Sunderland has a colliery wheel on its crest in reference to the city's coalmining history and the Monkwearmouth Colliery in particular, the site of which the Stadium of Light is built on.

Red and white streamers are also pictured.
'Consectatio Excellentiae' is Latin for 'In Pursuit of Excellence', introduced as a motto with Sunderland's new crest in 1997.
Sunderland's crest includes both the Penshaw Monument, a 19th century replica of Athens' Temple of Hephaestus, and the Wearmouth Bridge, opened in 1929, which crosses the Wear less than half a mile from the Stadium of Light.
Sunderland's crest has two lions rampant, as does the city's coat of arms.
I think the circle behind Sunderland's Penshaw Monument is likely to be the Sun (rather than the Moon) so, technically speaking, it fits into the star category.
Swansea City's badge is based around a swan.
Swansea City
Swansea City's crest is white on their purple and yellow away shirt.
Tottenham Hotspur's crest features a gamecock fitted with spurs as might have been used for fighting by Harry Hotspur, the 14th century nobleman from whom the club took its name.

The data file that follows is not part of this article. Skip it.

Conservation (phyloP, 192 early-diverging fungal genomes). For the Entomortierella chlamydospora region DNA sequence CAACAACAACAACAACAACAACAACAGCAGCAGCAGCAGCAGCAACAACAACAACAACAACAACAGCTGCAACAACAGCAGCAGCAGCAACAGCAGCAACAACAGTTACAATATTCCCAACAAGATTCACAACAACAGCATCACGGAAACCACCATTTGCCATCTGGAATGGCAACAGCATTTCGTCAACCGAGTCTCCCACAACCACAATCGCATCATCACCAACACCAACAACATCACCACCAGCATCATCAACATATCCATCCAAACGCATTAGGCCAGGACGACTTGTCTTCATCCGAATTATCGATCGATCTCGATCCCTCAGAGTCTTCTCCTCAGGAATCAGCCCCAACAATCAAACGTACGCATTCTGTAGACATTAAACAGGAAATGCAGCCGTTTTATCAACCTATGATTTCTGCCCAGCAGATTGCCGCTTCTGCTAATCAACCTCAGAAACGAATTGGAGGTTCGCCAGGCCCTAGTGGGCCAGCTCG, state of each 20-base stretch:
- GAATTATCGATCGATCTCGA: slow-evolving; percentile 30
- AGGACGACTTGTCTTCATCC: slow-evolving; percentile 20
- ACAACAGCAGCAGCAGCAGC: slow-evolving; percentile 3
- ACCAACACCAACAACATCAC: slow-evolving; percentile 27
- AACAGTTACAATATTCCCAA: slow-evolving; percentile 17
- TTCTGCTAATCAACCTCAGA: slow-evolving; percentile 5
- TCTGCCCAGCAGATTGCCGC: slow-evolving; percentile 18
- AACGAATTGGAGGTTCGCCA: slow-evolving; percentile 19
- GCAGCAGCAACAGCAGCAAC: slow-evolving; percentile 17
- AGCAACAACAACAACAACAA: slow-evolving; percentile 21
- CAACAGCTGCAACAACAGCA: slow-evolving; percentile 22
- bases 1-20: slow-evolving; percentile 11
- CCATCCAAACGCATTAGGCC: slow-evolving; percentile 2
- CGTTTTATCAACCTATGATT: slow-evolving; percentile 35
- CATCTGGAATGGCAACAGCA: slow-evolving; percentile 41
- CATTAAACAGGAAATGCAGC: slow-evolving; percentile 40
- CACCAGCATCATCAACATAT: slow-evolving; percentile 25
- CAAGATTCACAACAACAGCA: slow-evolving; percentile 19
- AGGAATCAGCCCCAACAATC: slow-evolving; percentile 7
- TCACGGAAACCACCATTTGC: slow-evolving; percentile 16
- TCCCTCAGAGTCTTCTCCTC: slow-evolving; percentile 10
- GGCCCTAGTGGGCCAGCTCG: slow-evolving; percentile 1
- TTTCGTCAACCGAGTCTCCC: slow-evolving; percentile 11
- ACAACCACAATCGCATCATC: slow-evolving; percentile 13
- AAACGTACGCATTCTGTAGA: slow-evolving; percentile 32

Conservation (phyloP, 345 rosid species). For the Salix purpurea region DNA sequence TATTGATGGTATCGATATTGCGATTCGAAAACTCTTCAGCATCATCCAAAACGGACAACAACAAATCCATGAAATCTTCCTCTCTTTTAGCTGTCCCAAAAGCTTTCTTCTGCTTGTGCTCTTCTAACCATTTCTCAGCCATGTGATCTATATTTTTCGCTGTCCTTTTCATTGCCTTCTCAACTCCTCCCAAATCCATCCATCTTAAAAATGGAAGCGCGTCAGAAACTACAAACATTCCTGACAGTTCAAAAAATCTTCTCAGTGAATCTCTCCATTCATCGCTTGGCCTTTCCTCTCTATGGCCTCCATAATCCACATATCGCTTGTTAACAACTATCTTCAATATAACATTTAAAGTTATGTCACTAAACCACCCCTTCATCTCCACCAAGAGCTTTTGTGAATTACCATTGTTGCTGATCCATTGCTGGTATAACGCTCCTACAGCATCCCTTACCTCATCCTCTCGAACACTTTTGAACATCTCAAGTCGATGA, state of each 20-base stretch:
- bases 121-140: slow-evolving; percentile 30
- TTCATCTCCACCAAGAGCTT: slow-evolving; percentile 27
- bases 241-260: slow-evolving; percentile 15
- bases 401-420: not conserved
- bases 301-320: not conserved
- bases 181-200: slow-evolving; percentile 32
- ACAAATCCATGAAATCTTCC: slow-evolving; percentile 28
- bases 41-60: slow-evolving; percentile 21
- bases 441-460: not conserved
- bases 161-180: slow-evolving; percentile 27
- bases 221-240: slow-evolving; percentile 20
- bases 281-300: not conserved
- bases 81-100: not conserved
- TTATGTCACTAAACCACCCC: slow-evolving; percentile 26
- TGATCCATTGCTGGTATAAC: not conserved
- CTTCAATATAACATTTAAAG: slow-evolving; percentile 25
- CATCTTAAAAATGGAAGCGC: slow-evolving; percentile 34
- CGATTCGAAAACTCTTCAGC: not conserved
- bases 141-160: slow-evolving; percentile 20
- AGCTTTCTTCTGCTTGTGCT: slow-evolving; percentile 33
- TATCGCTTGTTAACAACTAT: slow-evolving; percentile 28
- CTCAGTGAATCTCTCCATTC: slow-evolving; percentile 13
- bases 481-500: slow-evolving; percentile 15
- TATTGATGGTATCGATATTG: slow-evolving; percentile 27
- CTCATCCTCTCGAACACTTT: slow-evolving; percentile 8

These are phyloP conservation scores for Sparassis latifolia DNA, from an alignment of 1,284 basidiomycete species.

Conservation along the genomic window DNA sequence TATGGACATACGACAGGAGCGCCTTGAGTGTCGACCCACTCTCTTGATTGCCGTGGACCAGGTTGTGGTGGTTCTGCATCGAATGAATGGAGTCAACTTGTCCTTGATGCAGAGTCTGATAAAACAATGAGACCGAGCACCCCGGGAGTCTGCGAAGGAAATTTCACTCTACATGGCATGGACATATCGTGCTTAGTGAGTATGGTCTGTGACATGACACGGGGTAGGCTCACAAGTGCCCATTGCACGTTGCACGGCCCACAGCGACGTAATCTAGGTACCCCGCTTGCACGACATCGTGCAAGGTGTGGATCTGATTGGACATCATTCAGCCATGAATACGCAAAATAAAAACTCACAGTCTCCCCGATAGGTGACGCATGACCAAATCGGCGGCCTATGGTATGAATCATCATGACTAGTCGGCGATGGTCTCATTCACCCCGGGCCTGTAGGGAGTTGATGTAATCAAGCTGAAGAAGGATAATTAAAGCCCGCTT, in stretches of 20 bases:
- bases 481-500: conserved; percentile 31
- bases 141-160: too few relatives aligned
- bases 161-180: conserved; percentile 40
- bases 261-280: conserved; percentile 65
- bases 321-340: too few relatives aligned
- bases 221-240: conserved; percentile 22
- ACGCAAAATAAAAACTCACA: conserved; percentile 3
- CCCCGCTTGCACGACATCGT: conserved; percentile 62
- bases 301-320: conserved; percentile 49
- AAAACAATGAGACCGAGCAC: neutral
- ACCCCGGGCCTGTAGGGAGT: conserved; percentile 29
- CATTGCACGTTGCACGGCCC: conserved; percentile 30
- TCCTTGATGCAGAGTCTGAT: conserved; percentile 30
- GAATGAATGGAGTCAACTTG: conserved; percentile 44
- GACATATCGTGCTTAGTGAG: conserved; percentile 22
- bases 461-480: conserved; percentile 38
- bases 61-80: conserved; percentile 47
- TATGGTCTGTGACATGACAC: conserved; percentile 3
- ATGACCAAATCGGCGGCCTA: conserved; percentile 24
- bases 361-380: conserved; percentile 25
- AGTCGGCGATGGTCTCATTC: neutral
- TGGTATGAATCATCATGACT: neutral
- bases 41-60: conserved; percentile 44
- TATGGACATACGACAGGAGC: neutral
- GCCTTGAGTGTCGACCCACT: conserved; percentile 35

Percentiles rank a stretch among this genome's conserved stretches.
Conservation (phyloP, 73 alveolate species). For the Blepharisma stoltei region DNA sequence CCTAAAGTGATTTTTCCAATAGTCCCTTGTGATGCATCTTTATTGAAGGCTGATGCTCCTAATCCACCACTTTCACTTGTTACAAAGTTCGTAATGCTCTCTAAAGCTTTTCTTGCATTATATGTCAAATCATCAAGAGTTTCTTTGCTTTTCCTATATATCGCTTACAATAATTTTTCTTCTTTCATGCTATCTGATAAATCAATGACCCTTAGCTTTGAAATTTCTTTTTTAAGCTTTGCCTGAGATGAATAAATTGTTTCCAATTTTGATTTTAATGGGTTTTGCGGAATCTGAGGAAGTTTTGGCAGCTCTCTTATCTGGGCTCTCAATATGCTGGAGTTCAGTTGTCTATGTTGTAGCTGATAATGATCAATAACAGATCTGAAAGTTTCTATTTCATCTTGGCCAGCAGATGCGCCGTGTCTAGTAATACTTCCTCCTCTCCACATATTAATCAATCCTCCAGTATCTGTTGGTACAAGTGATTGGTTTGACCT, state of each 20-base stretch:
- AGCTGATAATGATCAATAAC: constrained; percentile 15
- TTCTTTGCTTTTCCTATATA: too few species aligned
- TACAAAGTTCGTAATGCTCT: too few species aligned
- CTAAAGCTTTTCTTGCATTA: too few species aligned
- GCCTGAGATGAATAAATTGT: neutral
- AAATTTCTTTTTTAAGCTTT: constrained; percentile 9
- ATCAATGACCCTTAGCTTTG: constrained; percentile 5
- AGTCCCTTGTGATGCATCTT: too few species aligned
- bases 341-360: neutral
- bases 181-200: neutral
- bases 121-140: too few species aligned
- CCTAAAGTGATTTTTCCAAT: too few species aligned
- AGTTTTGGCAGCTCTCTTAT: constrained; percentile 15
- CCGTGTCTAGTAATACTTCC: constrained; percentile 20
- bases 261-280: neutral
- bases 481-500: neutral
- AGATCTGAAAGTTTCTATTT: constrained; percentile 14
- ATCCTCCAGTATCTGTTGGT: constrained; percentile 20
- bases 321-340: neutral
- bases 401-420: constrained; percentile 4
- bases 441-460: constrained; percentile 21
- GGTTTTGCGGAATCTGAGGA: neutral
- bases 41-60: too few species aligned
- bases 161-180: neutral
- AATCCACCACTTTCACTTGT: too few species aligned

Tottenham Hotspur
Tottenham Hotspur
Tottenham's crest is white on their navy home shorts.
West Bromwich Albion
One of West Bromwich Albion's nicknames is 'the Throstles'. Throstle is a dialectal name for the song thrush, which nest in hawthorn bushes in the area and also lent their name to the people of West Bromwich in general.
West Bromwich Albion
West Bromwich Albion's throstle sits amongst the leaves and fruit of the common hawthorn shrub, which give the club's ground its name, The Hawthorns, and are common in the surrounding area.
West Ham United's crest features now demolished manor Green Street House, the former grounds of which the club is based on. It is known as 'Boleyn Castle' due to (unconfirmed) reports of an association with Anne Boleyn. Although commonly referred to as Upton Park, West Ham's stadium is officially named the Boleyn Ground.
West Ham United
West Ham United was born out of the football team of Thames Ironworks and Shipbuilding Company and they first wore a crest bearing crossed rivet hammers in the 1920s.
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The crests are copyright of their respective clubs.